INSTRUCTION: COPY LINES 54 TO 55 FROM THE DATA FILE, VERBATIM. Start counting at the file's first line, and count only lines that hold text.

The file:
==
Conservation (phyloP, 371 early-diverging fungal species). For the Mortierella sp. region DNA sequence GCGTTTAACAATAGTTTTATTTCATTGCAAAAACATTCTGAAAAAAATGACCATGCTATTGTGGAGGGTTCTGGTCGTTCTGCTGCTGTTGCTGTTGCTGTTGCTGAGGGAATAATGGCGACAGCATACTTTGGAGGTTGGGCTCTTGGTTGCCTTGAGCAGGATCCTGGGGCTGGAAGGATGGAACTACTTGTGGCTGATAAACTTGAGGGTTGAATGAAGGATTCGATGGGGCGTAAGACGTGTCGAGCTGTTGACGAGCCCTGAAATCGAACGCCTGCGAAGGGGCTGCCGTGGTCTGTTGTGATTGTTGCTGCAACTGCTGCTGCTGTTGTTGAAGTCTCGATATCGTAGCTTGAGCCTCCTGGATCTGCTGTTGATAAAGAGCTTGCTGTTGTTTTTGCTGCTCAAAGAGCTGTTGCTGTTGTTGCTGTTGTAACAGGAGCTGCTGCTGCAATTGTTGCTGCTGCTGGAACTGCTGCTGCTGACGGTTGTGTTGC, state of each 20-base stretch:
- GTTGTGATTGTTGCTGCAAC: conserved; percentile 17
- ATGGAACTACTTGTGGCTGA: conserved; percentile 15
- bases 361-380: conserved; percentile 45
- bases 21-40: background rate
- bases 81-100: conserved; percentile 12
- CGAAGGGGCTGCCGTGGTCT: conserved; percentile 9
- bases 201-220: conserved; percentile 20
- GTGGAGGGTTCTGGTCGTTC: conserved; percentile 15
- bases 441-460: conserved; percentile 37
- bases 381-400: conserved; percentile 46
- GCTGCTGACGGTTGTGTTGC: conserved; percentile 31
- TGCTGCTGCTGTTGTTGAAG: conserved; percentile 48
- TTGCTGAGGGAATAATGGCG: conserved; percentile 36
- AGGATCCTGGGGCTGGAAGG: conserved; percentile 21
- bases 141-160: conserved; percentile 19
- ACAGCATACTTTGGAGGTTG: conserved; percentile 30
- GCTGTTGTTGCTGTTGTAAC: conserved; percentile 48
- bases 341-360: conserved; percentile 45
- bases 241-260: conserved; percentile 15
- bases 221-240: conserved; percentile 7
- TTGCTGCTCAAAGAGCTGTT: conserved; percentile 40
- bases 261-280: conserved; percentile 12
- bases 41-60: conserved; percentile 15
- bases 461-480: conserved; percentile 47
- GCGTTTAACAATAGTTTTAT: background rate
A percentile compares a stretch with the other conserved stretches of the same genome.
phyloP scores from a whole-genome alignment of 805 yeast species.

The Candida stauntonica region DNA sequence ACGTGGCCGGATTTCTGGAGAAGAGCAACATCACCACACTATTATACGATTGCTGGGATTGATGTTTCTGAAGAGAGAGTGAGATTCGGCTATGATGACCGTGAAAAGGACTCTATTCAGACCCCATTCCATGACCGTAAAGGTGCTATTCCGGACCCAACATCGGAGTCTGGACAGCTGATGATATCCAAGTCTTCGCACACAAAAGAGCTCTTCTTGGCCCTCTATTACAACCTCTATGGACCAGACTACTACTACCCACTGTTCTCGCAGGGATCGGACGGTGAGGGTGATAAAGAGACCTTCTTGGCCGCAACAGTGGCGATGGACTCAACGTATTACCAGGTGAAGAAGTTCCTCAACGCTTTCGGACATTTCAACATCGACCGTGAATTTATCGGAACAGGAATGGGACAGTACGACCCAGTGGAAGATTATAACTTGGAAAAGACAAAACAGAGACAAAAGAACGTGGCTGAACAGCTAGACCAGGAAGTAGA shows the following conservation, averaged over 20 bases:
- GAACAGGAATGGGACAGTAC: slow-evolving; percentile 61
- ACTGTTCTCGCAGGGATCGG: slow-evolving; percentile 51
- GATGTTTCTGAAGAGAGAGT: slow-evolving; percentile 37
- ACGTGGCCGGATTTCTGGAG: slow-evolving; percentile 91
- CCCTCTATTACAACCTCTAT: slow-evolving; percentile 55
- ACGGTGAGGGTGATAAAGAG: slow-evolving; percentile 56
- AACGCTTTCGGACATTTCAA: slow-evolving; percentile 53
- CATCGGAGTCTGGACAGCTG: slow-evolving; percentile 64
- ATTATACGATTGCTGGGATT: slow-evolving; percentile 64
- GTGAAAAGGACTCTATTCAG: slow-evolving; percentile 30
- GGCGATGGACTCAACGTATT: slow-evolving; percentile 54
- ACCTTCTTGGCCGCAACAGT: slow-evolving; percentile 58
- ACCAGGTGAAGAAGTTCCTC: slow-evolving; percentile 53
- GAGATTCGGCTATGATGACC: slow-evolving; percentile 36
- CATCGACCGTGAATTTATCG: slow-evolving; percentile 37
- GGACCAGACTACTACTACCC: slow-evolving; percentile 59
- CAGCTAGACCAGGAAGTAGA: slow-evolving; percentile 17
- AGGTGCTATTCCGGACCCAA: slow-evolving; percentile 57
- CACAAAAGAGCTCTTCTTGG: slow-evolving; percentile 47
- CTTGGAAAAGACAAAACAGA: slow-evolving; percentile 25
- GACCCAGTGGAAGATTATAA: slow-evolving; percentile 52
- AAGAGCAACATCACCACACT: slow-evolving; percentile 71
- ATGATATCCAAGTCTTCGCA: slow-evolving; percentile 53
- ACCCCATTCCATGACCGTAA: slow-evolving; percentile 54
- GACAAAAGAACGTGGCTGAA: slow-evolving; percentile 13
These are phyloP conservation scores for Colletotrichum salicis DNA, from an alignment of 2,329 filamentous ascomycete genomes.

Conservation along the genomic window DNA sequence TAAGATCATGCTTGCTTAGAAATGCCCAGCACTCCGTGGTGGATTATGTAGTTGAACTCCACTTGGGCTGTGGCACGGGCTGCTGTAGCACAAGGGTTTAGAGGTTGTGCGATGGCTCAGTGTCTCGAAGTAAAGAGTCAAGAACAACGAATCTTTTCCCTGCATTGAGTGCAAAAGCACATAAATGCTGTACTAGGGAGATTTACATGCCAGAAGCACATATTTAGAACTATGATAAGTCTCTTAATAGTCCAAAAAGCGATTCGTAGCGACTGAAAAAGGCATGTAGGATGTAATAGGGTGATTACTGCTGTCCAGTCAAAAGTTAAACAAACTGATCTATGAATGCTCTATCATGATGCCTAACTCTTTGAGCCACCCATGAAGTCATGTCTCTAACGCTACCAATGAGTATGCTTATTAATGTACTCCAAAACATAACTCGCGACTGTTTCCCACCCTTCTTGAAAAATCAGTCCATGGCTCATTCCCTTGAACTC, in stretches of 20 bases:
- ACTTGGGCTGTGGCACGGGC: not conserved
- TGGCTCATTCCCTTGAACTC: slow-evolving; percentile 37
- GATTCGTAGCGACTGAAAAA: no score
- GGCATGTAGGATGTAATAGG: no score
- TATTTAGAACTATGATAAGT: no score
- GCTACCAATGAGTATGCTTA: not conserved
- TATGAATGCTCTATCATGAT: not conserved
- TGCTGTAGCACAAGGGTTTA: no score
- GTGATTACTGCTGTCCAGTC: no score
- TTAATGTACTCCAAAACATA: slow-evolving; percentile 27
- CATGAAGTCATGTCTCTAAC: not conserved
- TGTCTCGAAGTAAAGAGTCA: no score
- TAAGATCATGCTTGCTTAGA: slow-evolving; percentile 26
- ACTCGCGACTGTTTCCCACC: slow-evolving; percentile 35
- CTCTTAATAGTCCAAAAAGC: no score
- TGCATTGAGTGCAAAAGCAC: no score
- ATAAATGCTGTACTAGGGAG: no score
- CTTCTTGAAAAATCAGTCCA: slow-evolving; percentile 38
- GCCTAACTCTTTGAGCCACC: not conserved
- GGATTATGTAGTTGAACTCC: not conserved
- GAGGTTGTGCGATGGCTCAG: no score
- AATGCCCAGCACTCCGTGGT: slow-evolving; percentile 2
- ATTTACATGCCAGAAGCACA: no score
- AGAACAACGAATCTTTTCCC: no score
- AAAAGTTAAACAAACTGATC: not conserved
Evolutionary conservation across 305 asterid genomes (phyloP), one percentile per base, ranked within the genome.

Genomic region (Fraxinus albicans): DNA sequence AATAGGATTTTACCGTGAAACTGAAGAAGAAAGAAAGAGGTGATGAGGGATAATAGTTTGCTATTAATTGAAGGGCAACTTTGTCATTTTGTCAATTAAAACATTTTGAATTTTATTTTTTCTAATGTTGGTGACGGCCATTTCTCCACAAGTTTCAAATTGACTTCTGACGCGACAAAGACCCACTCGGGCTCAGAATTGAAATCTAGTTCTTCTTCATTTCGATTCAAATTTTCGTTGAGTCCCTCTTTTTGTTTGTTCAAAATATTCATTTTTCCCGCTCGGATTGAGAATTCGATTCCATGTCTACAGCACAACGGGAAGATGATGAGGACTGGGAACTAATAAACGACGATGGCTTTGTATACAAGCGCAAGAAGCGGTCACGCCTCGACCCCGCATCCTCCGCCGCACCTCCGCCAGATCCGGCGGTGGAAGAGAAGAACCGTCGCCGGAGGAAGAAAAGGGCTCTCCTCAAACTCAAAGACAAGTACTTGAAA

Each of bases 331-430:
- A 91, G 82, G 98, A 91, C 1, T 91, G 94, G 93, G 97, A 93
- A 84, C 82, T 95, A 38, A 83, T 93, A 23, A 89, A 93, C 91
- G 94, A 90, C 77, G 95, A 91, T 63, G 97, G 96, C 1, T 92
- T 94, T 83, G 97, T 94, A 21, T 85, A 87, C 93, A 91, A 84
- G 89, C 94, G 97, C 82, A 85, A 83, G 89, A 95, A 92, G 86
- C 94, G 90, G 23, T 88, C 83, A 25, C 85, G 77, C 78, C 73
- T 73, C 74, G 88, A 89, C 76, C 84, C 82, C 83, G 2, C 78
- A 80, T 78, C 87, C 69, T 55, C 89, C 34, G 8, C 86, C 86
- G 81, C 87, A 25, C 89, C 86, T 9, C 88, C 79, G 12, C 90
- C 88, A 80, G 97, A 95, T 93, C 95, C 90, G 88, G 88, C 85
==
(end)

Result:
- GACAAAAGAACGTGGCTGAA: slow-evolving; percentile 13
These are phyloP conservation scores for Colletotrichum salicis DNA, from an alignment of 2,329 filamentous ascomycete genomes.